It is also important to note that the 2009 EU renewable energy directive gave Ireland a legally binding target of meeting 16% of our energy requirements from renewable sources by 2020. In order to meet this target, Ireland is committed to producing 40% of electricity from renewable sources. The 2030 EU climate and energy framework will require significant further reductions in greenhouse gas emissions and increases in renewable energy production. My Department is working with other Departments to develop a technically feasible, cost effective and fair contribution to the overall EU ambition. I intend at an early opportunity to publish a draft renewable electricity policy and development framework to facilitate opportunities for renewable electricity generation. My officials are also well advanced in the drafting of an energy White Paper for publication in September. The challenge of tackling global warming will be at the heart of our energy policy for the next generation, along with the issues of affordability and security of supply.
Concerns about energy infrastructure development were raised during the extensive consultation that has informed the drafting of the White Paper. While the debate must always be properly informed, the Government, local authorities and industry have a responsibility to develop better ways of involving and listening to the communities affected by infrastructure development. With this in mind, ongoing citizen engagement will also be a central component of the White Paper.
As the Senator will appreciate, while my Department and SEAI have an input into planning guidelines they are in the first instance a matter for the Minister for the Environment, Community and Local Government.
I accept that and thank the Minister for his reply. However, he has not addressed the core issues raised in my questions. I am familiar with our responsibilities in regard to renewable energy. The wind industry has the leg, arm and ear of this Government, as it did with the previous Government. It is the favoured child, to the extent of neglecting the potential of the bio-energy sector. However, the question I raised this morning was whether policy is sufficiently informed by the latest scientific research from Australia, Canada and the World Health Organisation in regard to the intrusive and potentially damaging chronic nuisance and health impacts of noise from wind turbines for those who live in close proximity to large scale wind developments. The Minister made no reference to that issue in his reply. While I accept that it is primarily a matter for the Department of the Environment, Community and Local Government, it would be absurd to suggest that the Department of Health or the Department of Communications, Energy and Natural Resources should not also be involved in the preparation of these guidelines.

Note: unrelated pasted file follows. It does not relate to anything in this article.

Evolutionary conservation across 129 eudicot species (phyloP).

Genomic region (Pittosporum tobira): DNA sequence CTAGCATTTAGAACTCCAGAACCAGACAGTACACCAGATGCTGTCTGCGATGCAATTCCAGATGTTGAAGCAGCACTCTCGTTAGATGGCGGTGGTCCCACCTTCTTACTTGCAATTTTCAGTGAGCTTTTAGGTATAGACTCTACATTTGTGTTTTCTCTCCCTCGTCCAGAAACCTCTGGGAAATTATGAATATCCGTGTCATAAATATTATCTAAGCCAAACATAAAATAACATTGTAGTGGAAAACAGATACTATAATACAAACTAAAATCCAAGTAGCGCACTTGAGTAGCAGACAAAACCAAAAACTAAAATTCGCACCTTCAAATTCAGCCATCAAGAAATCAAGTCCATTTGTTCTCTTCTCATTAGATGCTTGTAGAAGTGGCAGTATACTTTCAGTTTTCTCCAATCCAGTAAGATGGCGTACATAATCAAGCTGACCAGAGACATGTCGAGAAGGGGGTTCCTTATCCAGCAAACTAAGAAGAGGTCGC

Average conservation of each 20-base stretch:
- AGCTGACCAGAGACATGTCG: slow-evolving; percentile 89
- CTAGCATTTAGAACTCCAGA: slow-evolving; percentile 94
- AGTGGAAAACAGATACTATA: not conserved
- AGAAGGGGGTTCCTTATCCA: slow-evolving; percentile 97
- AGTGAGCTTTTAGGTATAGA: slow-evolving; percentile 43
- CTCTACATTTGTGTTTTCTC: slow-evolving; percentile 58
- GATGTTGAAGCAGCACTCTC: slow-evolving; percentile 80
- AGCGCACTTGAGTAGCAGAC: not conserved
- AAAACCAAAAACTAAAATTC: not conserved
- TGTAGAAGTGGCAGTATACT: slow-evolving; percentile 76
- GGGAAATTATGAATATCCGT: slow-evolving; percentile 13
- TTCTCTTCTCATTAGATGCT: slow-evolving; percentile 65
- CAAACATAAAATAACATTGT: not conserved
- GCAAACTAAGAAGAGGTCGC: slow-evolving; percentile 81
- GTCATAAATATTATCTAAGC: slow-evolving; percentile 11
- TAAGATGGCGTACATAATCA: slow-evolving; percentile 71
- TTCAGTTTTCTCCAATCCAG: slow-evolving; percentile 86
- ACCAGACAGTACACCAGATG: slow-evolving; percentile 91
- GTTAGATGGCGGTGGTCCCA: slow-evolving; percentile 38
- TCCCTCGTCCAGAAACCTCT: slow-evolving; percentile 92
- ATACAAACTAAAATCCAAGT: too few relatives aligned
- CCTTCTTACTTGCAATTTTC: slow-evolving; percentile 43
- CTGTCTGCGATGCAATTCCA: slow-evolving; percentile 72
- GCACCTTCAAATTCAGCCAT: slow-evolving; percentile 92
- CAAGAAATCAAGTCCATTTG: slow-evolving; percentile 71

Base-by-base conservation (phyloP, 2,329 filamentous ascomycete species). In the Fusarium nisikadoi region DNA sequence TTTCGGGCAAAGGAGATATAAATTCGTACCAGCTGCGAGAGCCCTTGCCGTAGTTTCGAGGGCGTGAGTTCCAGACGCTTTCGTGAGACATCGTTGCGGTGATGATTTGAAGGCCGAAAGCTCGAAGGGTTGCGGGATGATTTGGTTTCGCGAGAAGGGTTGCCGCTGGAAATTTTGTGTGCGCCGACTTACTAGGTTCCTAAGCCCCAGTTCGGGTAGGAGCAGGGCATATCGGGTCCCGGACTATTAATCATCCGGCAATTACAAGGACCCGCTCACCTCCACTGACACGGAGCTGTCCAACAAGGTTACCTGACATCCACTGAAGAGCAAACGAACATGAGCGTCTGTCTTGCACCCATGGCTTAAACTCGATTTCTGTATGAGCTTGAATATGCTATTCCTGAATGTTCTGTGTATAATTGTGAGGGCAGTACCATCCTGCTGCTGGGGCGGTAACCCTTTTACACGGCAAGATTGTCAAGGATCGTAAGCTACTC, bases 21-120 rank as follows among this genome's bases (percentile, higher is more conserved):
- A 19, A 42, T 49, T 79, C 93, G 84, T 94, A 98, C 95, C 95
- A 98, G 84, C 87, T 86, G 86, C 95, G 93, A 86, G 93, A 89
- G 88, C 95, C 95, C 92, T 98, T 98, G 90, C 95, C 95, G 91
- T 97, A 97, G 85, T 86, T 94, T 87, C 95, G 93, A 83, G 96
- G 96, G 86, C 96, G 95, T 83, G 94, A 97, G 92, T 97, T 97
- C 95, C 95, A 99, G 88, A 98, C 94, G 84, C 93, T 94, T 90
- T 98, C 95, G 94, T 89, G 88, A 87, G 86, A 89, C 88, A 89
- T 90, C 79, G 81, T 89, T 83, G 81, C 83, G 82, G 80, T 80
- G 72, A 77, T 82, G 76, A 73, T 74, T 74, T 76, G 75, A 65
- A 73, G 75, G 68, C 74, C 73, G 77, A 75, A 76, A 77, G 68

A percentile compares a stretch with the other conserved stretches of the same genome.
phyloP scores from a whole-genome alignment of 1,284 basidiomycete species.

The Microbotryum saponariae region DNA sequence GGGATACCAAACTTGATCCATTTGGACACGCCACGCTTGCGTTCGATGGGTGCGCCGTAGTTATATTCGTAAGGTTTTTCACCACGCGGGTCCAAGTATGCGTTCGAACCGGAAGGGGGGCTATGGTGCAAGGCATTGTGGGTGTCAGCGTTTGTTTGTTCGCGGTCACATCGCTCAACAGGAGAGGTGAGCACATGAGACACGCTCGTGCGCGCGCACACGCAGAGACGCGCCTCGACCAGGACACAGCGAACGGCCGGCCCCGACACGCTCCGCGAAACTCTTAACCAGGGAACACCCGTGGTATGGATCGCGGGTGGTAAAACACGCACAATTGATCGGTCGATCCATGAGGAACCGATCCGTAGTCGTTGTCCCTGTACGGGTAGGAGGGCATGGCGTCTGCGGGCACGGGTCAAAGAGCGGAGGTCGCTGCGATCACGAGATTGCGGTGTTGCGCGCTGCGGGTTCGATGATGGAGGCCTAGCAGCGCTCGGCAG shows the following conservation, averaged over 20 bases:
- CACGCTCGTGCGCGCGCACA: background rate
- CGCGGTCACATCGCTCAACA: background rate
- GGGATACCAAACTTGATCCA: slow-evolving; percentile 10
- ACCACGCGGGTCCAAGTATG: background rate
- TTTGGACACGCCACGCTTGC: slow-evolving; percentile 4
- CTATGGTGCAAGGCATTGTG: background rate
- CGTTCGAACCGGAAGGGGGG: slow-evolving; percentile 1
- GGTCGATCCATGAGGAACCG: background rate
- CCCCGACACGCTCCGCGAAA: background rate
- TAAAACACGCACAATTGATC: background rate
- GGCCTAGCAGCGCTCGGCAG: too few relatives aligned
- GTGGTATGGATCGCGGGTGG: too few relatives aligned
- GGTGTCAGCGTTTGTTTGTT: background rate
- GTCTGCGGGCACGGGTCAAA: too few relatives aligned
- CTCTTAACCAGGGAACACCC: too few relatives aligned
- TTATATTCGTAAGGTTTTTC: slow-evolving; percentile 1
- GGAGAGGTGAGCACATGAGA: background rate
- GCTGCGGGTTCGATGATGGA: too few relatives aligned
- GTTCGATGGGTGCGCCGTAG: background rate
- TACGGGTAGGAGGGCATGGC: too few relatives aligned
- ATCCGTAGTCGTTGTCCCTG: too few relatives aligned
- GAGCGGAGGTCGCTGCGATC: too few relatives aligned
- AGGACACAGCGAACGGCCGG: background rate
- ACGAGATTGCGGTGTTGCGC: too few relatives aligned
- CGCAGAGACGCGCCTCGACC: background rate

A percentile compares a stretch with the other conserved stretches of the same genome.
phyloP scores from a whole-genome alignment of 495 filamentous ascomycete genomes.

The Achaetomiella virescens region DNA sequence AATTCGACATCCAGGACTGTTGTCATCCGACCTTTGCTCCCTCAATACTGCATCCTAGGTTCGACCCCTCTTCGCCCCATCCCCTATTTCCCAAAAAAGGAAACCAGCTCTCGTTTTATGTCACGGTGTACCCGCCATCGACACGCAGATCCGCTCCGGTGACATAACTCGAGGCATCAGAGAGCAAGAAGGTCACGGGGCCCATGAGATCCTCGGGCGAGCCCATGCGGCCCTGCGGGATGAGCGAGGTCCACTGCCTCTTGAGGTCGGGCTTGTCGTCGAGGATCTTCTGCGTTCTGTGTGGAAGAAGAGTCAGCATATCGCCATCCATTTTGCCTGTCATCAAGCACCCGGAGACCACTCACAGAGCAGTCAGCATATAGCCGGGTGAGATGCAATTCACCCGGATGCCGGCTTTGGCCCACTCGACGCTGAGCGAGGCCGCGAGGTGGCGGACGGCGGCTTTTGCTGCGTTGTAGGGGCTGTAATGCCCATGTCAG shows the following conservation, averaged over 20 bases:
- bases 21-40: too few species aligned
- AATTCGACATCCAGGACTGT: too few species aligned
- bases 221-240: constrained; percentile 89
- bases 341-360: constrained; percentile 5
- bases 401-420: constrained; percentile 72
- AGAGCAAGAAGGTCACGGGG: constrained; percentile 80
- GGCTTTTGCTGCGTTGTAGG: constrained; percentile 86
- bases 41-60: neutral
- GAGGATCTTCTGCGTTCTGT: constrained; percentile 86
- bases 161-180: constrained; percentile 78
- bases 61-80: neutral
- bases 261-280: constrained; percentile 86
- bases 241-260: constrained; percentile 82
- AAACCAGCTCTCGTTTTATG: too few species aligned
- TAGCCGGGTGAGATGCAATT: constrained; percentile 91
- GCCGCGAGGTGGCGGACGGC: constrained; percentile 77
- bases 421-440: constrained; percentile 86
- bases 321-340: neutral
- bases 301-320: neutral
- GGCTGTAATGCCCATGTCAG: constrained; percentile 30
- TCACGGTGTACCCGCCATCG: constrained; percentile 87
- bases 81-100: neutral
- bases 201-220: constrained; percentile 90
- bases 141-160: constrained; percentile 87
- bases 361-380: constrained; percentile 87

I was asked who represented my Department or the Government at a certain conference in Glasgow which we first learned about when the Senator raised this issue. My answer to that question was that nobody represented the Department and, therefore, I was unable to answer the Senator's other question on the extent to which it would inform public policy. I answered the question I was asked.
I respectfully reject any suggestion that this Government is in the grip of any particularly industry or interest. Wind energy, whether on-shore and, hopefully, off-shore, will continue to feature in our energy policy. I am in close consultation with people who have interests in biomass and bio-energy generally. We published a draft bio-energy policy paper last year.
Finally, I assure the Senator that international research will inform all of our decisions. The best technical research and scientific evidence will inform my decisions and, I sure, the decisions of my colleagues in the Department of the Environment, Community and Local Government.